OUTSIDE THE PURCHASING POOL: Proponents cited the benefits of the plan to those who do not have coverage, including stabilizing the employer-based coverage that over half of Californians currently enjoy, and having the ability to weed out “junk insurance” by defining a minimum benefit. Opponents were concerned about populations that would not be able to join the statewide purchasing pool; Others expressed concern that employers would drop their health spending to the minimum. Proponents argued that like a minimum wage, the setting of a minimum standard doesn’t mean that all employers drop wages to the minimum, but rather it sets a floor from which workers can bargain up from.
INSURANCE MARKET REFORMS: A broad cross-section of proponents embraced insurance market reforms, which include a requirement that health plans sell to all Californians, regardless of pre-existing conditions, and limited health insurers’ ability to charge rates based on health status. Some, however, cited concerns that a provision requiring health plans to dedicated 85 cents for every premium dollar earned on health care was not strong enough.
FINANCING: Aside from fiscal issues previously discussed, the employer mandate portion of the financing was most thoroughly discussed. A number of groups feared that the employer mandate, forcing businesses to pay for worker healthcare, would cause businesses to purposely misclassify their employees as “independent contractors’’ in order to avoid paying benefits, such as Unemployment Insurance and, now, health benefits. Proponents argued that state law already addresses the underground economy with a law that would impose a $20,000 penalty for businesses that willfully misclassify employees, and that could include jail time. Some groups, however, said that the state did not police that provision very aggressively. Businesses, as expected, argued that the employer mandate was too onerous.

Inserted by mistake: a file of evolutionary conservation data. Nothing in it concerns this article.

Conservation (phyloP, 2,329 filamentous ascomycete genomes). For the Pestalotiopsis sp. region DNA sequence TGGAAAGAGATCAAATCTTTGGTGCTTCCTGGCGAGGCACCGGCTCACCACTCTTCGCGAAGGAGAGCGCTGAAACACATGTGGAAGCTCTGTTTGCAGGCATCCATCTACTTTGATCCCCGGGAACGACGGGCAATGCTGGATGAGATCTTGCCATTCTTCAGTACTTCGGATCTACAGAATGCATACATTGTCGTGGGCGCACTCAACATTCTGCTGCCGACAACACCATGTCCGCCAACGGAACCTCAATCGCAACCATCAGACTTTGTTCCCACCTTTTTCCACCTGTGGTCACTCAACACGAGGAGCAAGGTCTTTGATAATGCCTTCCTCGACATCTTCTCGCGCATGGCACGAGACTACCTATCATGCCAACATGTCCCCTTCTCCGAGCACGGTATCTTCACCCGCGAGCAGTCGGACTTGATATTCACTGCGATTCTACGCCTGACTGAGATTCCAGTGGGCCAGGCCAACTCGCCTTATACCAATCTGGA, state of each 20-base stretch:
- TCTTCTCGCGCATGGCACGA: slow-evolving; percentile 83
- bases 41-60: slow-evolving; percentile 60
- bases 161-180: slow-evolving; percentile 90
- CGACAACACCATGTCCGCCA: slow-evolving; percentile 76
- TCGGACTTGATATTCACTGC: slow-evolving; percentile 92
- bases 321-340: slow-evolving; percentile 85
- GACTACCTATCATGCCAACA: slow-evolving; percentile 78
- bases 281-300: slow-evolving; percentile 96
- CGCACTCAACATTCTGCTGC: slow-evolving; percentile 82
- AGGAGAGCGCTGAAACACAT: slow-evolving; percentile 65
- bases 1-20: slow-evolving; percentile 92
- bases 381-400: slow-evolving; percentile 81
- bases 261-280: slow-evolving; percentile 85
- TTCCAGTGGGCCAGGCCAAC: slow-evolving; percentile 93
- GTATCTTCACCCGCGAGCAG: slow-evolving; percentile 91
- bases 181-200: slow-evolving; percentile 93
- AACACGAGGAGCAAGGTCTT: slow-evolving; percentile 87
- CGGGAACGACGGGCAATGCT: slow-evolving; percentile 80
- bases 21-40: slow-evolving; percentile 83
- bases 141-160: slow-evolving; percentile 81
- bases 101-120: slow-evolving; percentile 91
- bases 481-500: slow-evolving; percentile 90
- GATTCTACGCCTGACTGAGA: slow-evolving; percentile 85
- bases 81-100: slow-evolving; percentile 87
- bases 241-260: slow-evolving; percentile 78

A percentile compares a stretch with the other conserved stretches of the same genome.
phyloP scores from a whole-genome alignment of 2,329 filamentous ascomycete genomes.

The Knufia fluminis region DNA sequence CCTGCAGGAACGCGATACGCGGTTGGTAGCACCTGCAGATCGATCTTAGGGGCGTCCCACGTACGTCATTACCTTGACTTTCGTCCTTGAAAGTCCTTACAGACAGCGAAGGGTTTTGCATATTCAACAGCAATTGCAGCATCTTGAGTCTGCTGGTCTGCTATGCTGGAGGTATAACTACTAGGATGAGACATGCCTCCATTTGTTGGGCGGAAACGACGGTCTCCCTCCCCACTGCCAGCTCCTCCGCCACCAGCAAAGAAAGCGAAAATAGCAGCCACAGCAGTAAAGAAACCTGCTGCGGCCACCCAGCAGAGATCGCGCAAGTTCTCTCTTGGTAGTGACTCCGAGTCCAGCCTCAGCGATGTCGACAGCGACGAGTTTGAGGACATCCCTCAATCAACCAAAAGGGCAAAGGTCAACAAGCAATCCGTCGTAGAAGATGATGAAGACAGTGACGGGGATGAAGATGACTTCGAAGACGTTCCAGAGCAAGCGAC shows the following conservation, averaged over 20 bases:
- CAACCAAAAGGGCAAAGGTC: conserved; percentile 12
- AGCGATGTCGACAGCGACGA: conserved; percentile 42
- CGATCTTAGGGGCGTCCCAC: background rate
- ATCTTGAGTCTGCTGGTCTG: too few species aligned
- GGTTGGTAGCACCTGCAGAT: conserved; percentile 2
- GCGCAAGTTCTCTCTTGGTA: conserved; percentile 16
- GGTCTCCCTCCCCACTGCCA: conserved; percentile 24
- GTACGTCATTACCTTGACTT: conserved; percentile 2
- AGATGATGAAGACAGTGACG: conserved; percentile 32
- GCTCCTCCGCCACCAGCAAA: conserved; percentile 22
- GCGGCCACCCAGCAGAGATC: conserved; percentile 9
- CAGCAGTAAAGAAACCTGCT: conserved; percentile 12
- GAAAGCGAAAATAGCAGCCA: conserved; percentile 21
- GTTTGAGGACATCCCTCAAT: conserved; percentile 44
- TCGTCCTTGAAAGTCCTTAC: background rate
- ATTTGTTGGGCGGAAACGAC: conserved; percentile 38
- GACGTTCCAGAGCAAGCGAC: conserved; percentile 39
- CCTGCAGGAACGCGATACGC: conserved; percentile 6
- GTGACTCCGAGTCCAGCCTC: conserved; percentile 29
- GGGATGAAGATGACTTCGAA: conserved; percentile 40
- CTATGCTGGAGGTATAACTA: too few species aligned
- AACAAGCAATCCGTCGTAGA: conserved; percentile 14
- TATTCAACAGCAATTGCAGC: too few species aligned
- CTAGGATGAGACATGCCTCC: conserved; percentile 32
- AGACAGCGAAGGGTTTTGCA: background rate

MASSACHUSETTS AND BEYOND: The last parts of the hearing, though focused on different issues, often revisited portions that had previously been discussed. Lawmakers heard disparate views on the differences between California’s reform and Massachusetts. To read more about that, see Health Access’ analyses on Massachusetts and California. Lawmakers also heard about cost containment provisions, which were the crux issue for many provider groups, requiring disclosure of quality and cost, essentially shaming providers that did not do a good job to begin providing better service.
AND ON TO MONDAY:
Before closing, Speaker Fabian Nunez made one final appeal to senators.
“In no way, shape or form is AB1x a perfect bill. I never pretended that it was. But, at the end of the day, we have to be practical,’’ he said. “…There are things in here that I might not be too happy about, but it’s a compromise and it’s a darn good compromise…This legislation has a shot of getting the support of voters and will get the support of the governor.’’
The Senate Health Committee will meet Monday afternoon to vote.
Thanks to Hanh Kim Quach for reporting.